Clijsters repeated as US Open champion in 2010, this time defeating Vera Zvonareva in the final. She was No. 3 by the end of 2010 and continued her run through the first part of 2011, winning the Australian Open for her first Grand Slam title outside New York, and returned to No. 1 in February. She stayed there for just a week but it was a significant feat; she became the first mother to ever be ranked No. 1.

Injuries began to mount for Clijsters in 2011; she injured her ankle at her cousin’s wedding, after stepping on someone’s foot in high heels, and then missed most of the clay-court season due to shoulder and wrist injuries. She was able to play the French Open but missed Wimbledon with a foot injury and then an abdominal injury caused her to miss a chance to three-peat at the US Open. She did not play again the rest of 2011.

This year, the injury bug hit her again, but she has been effective when she has been on court, going 19-6, reached the semifinals in Australia, fourth round at Wimbledon and the quarterfinals at the Olympics—her first career Olympic appearance. But a hip injury and ankle injury have also plagued her, as well as the abdominal muscle she pulled last year.

She said she stopped counting down to her retirement last year, and knows it will be different coming to play at the US Open for the final time here, but is happy that she is going out leaving nothing behind.

“I have no regrets. I know I always gave myself 100 percent,” she said. “The US Open will be a special occasion for me to be playing there and to end my career there. I'm sure it will be emotional.”

Monday, August 20, 2012

Roger Federer 5-time Cincinnati Open Champion! :)

Make it five for Federer. Emphatically.

Top-ranked Roger Federer won a record fifth Cincinnati title Sunday, dominating second-ranked Novak Djokovic at the outset of a 6-0, 7-6 (7) win for the Western & Southern Open championship.

It was the first time in the tournament's history that the top two played for the title. From the start, it was no match.

Federer improved to 5-0 in Cincinnati finals and tied Rafael Nadal for the most Masters titles with 21. Nadal dropped out of the tournament with a sore knee that has sidelined him indefinitely.

"A record break — always something special when that happens," Federer said.

Djokovic won the Rogers Cup in Toronto last Sunday and was trying for his first win in Cincinnati, where he reached the finals last year but had to quit the title match against Andy Murray because of a sore shoulder. He seemed to be running on fumes in his second final in two weeks.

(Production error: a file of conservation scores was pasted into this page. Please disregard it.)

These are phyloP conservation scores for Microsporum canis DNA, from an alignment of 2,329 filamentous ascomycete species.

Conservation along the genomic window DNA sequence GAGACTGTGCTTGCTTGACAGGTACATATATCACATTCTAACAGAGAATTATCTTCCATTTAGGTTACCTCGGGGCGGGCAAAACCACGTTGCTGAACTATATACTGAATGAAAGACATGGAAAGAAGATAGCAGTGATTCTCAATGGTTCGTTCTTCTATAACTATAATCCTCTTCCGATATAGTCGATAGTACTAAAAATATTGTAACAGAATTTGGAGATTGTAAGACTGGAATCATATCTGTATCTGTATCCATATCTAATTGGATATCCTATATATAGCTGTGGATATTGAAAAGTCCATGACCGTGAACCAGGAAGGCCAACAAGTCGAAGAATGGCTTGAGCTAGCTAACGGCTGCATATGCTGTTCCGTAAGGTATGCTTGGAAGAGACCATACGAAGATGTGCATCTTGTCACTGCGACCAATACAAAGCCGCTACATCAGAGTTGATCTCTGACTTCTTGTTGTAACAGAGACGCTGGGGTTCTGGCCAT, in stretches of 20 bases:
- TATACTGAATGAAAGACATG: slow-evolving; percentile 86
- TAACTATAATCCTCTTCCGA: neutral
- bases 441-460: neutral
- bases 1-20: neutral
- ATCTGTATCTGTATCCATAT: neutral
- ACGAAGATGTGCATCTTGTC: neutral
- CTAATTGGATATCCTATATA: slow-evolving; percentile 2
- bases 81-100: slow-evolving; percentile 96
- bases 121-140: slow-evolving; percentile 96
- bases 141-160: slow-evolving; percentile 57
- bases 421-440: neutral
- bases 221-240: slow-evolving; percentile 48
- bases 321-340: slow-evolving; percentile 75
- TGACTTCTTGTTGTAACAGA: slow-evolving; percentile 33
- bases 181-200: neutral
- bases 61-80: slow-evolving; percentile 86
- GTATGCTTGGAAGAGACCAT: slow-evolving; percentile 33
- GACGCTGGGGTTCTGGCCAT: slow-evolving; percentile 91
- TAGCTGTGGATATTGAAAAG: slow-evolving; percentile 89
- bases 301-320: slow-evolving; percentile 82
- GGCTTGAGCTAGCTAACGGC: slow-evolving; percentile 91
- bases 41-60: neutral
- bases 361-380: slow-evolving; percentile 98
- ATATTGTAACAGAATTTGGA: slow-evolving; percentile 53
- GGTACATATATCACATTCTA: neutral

"I had a fantastic week in Toronto," Djokovic said. "I came in here and didn't really expect to get this far, get all the way to the title."

By contrast, the 31-year-old Swiss star skipped the Rogers Cup, leaving him fresher Sunday.

Federer and Djokovic rarely have such lopsided days together. The Swiss star won the first set in only 20 minutes, allowing Djokovic just 10 points. It was the first time in their 28 career matches that one of them took a set 6-0.

The Serb never fully recovered, snapping his streak of 15 straight wins on hard courts.

"I made a lot of double-faults," Djokovic said. "I was just trying to win that first game and get things moving."

It was the seventh time that they'd played for a tournament title. They split the previous six, with Federer winning the only Grand Slam championship match among them — the U.S. Open in 2007.

Their rivalry took an interesting turn last year. Djokovic beat Federer in a five-set semifinal at the U.S. Open, then beat him again in the semis at Rome and the French Open this year. Federer regained the upper hand by defeating the Serb — in the semifinals again — at Wimbledon last month.

Both reached the final in a dominating style — neither lost their serve or a set during the week. Federer held his 38 service games, facing only three break points. Djokovic held serve for 31 games, overcoming 10 break points.